Introduction to My First Blog
I started by feeling a bit uneasy about my first blog, I originally read the Web marketing for Dummies book, they advise you, not to worry too much about it, and just write from the heart; but the most important thing is not to take days or weeks over it, just get the job done.
So I wrote a blog and emailed it to a friend, he thought that it was trying to sell itself too hard, which was what I didn’t really want.
So then I wrote a new blog, which you can read below. Rather than trying to sell the services of my company, I thought what I really want is to be able to inform the public in an easy and accessible manner, something that the average Joe Blogs (sorry no pun intended, really)can understand and appreciate. That would give my audience, good sensible facts, information and advice,about the building and construction industry in general, but also more specifically, about electrical, plumbing and central heating matters, so that they could make an informed decision when it comes maintaining their homes and properties.
Anyway, after the second attempt at ‘my first blog’, I made the same mistake and thought that I would show it to several people including my wife,to see what feed back I would get. They all said things like, ‘what are you writing about that for’, or ‘what is the point of the blog’ and ‘Who will ever read it’ and which made me think, well who will ever read it and what will those who do, think of it.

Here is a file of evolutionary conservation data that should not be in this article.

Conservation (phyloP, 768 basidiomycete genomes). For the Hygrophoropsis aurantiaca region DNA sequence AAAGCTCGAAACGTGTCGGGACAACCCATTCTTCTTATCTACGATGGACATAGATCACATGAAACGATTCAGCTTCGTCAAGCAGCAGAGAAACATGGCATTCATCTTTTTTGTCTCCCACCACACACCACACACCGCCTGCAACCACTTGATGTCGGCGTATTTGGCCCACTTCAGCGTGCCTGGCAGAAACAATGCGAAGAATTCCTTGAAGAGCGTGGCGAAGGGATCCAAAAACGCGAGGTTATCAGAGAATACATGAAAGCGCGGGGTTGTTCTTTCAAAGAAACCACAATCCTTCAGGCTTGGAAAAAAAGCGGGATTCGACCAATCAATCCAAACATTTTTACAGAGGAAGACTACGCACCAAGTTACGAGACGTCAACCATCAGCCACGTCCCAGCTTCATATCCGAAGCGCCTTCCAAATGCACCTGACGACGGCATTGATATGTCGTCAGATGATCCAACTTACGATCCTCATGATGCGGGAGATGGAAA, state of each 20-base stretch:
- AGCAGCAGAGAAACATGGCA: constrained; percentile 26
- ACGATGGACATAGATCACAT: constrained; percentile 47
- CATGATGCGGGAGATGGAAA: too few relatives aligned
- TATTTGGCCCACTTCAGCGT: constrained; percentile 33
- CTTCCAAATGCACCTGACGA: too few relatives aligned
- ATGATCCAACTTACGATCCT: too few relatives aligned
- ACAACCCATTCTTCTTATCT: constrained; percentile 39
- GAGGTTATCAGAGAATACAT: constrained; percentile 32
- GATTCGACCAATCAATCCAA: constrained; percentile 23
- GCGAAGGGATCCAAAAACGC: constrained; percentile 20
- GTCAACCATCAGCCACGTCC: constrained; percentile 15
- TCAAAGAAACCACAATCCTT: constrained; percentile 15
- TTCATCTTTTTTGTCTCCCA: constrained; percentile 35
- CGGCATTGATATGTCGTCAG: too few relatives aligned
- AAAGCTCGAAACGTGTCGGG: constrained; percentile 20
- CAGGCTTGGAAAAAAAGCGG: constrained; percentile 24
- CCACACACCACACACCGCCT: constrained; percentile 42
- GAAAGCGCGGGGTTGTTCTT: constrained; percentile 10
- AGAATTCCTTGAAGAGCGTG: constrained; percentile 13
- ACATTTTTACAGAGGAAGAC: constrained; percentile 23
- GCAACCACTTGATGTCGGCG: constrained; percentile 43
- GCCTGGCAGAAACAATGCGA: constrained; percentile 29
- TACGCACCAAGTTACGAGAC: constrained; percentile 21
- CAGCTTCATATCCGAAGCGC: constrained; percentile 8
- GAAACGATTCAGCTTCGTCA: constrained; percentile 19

So after even more thinking and worrying, and a couple of weeks later (sorry Dummies), I stand here before you, with My First Blog. You can take your pot shots at me, remark on the grammatical errors (although you can’t blame me for any spelling errors, ‘cos I used a spell checker, so blame Linux for that), you can shoot me down for having the writing skill of a five year old. I don’t care any more, I’ve had enough.
And the ‘Who will read it’ remark doesn’t matter any more, because you must have read it to get this far, and if you haven’t got this far, then you probably didn’t think much of it, and if you didn’t think much of it you will probably forget all about it anyway.
So without further ado hear it is.
My First Blog
Hi, my name is Nimrod, and this is my first blog, or is it Blog. My website is Nimrod.co, but you must already know that otherwise you wouldn’t have got this far. I am an electrical contractor and building service engineer. My company Nimrod Electrical Solutions provides building and refurbishment services in the London areas, although more essentially West London, North Surrey and Middlesex areas.